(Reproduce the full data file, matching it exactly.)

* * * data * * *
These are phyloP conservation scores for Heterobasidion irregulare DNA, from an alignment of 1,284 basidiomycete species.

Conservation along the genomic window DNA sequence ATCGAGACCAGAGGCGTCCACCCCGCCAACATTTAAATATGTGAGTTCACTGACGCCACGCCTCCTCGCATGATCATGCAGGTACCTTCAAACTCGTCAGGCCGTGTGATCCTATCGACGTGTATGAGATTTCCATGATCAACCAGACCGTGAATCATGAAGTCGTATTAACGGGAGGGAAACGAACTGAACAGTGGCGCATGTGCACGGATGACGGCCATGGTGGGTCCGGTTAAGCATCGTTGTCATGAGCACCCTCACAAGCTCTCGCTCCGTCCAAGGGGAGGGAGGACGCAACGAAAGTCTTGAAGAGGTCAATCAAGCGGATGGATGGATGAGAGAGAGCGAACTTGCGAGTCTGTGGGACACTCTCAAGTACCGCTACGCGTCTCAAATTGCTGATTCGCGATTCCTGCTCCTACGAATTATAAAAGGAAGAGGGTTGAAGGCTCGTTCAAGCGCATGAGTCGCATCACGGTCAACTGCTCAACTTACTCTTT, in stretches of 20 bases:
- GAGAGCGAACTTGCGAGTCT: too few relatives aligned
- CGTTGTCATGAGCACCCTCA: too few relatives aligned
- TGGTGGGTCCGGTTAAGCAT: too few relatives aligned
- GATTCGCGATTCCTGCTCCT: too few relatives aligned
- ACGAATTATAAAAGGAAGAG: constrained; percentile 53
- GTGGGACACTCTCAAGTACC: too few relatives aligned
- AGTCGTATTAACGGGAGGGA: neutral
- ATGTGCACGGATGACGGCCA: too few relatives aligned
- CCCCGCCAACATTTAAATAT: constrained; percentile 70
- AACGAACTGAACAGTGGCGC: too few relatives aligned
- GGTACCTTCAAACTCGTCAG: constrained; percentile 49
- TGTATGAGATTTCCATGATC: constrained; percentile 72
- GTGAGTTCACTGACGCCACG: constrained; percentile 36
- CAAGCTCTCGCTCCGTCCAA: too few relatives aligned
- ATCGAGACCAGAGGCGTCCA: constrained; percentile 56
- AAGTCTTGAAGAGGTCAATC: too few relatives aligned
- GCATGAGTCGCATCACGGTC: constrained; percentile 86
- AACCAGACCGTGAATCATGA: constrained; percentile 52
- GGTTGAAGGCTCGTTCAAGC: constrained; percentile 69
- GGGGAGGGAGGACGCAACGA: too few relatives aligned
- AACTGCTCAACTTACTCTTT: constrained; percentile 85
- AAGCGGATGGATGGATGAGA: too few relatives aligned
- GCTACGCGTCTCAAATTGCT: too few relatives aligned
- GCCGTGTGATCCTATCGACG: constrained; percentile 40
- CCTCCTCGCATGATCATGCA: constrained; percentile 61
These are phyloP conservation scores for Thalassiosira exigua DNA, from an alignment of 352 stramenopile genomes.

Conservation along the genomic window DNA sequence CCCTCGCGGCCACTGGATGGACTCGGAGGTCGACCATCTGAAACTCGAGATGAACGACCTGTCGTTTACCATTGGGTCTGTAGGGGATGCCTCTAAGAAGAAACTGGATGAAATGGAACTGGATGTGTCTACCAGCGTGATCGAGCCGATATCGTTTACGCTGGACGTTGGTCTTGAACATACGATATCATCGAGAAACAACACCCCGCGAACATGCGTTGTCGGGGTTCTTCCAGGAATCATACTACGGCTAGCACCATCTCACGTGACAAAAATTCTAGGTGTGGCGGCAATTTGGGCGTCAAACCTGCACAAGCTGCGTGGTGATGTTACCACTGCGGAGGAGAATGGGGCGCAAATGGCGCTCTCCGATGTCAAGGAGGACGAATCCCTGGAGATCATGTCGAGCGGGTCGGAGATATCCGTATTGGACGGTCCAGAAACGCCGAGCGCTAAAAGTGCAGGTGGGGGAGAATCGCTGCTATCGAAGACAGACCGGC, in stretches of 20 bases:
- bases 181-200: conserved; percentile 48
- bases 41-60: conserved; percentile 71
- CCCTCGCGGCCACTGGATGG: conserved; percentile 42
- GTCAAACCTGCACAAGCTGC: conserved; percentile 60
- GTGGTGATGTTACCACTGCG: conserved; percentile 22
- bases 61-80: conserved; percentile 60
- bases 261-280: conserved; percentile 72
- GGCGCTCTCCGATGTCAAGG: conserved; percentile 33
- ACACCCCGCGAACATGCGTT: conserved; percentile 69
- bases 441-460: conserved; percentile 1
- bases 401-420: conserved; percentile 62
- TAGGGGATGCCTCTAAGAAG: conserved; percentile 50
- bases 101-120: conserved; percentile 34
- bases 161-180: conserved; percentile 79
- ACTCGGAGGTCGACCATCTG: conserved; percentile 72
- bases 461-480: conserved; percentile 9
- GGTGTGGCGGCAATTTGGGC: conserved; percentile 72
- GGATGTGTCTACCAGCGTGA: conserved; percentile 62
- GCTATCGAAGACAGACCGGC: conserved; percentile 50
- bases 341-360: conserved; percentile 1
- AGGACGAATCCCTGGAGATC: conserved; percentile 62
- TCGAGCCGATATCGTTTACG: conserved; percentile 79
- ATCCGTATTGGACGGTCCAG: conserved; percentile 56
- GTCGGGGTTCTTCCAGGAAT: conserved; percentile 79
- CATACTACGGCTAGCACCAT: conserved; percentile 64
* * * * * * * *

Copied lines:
These are phyloP conservation scores for Heterobasidion irregulare DNA, from an alignment of 1,284 basidiomycete species.

Conservation along the genomic window DNA sequence ATCGAGACCAGAGGCGTCCACCCCGCCAACATTTAAATATGTGAGTTCACTGACGCCACGCCTCCTCGCATGATCATGCAGGTACCTTCAAACTCGTCAGGCCGTGTGATCCTATCGACGTGTATGAGATTTCCATGATCAACCAGACCGTGAATCATGAAGTCGTATTAACGGGAGGGAAACGAACTGAACAGTGGCGCATGTGCACGGATGACGGCCATGGTGGGTCCGGTTAAGCATCGTTGTCATGAGCACCCTCACAAGCTCTCGCTCCGTCCAAGGGGAGGGAGGACGCAACGAAAGTCTTGAAGAGGTCAATCAAGCGGATGGATGGATGAGAGAGAGCGAACTTGCGAGTCTGTGGGACACTCTCAAGTACCGCTACGCGTCTCAAATTGCTGATTCGCGATTCCTGCTCCTACGAATTATAAAAGGAAGAGGGTTGAAGGCTCGTTCAAGCGCATGAGTCGCATCACGGTCAACTGCTCAACTTACTCTTT, in stretches of 20 bases:
- GAGAGCGAACTTGCGAGTCT: too few relatives aligned
- CGTTGTCATGAGCACCCTCA: too few relatives aligned
- TGGTGGGTCCGGTTAAGCAT: too few relatives aligned
- GATTCGCGATTCCTGCTCCT: too few relatives aligned
- ACGAATTATAAAAGGAAGAG: constrained; percentile 53
- GTGGGACACTCTCAAGTACC: too few relatives aligned
- AGTCGTATTAACGGGAGGGA: neutral
- ATGTGCACGGATGACGGCCA: too few relatives aligned
- CCCCGCCAACATTTAAATAT: constrained; percentile 70
- AACGAACTGAACAGTGGCGC: too few relatives aligned
- GGTACCTTCAAACTCGTCAG: constrained; percentile 49
- TGTATGAGATTTCCATGATC: constrained; percentile 72
- GTGAGTTCACTGACGCCACG: constrained; percentile 36
- CAAGCTCTCGCTCCGTCCAA: too few relatives aligned
- ATCGAGACCAGAGGCGTCCA: constrained; percentile 56
- AAGTCTTGAAGAGGTCAATC: too few relatives aligned
- GCATGAGTCGCATCACGGTC: constrained; percentile 86
- AACCAGACCGTGAATCATGA: constrained; percentile 52
- GGTTGAAGGCTCGTTCAAGC: constrained; percentile 69
- GGGGAGGGAGGACGCAACGA: too few relatives aligned
- AACTGCTCAACTTACTCTTT: constrained; percentile 85
- AAGCGGATGGATGGATGAGA: too few relatives aligned
- GCTACGCGTCTCAAATTGCT: too few relatives aligned
- GCCGTGTGATCCTATCGACG: constrained; percentile 40
- CCTCCTCGCATGATCATGCA: constrained; percentile 61
These are phyloP conservation scores for Thalassiosira exigua DNA, from an alignment of 352 stramenopile genomes.

Conservation along the genomic window DNA sequence CCCTCGCGGCCACTGGATGGACTCGGAGGTCGACCATCTGAAACTCGAGATGAACGACCTGTCGTTTACCATTGGGTCTGTAGGGGATGCCTCTAAGAAGAAACTGGATGAAATGGAACTGGATGTGTCTACCAGCGTGATCGAGCCGATATCGTTTACGCTGGACGTTGGTCTTGAACATACGATATCATCGAGAAACAACACCCCGCGAACATGCGTTGTCGGGGTTCTTCCAGGAATCATACTACGGCTAGCACCATCTCACGTGACAAAAATTCTAGGTGTGGCGGCAATTTGGGCGTCAAACCTGCACAAGCTGCGTGGTGATGTTACCACTGCGGAGGAGAATGGGGCGCAAATGGCGCTCTCCGATGTCAAGGAGGACGAATCCCTGGAGATCATGTCGAGCGGGTCGGAGATATCCGTATTGGACGGTCCAGAAACGCCGAGCGCTAAAAGTGCAGGTGGGGGAGAATCGCTGCTATCGAAGACAGACCGGC, in stretches of 20 bases:
- bases 181-200: conserved; percentile 48
- bases 41-60: conserved; percentile 71
- CCCTCGCGGCCACTGGATGG: conserved; percentile 42
- GTCAAACCTGCACAAGCTGC: conserved; percentile 60
- GTGGTGATGTTACCACTGCG: conserved; percentile 22
- bases 61-80: conserved; percentile 60
- bases 261-280: conserved; percentile 72
- GGCGCTCTCCGATGTCAAGG: conserved; percentile 33
- ACACCCCGCGAACATGCGTT: conserved; percentile 69
- bases 441-460: conserved; percentile 1
- bases 401-420: conserved; percentile 62
- TAGGGGATGCCTCTAAGAAG: conserved; percentile 50
- bases 101-120: conserved; percentile 34
- bases 161-180: conserved; percentile 79
- ACTCGGAGGTCGACCATCTG: conserved; percentile 72
- bases 461-480: conserved; percentile 9
- GGTGTGGCGGCAATTTGGGC: conserved; percentile 72
- GGATGTGTCTACCAGCGTGA: conserved; percentile 62
- GCTATCGAAGACAGACCGGC: conserved; percentile 50
- bases 341-360: conserved; percentile 1
- AGGACGAATCCCTGGAGATC: conserved; percentile 62
- TCGAGCCGATATCGTTTACG: conserved; percentile 79
- ATCCGTATTGGACGGTCCAG: conserved; percentile 56
- GTCGGGGTTCTTCCAGGAAT: conserved; percentile 79
- CATACTACGGCTAGCACCAT: conserved; percentile 64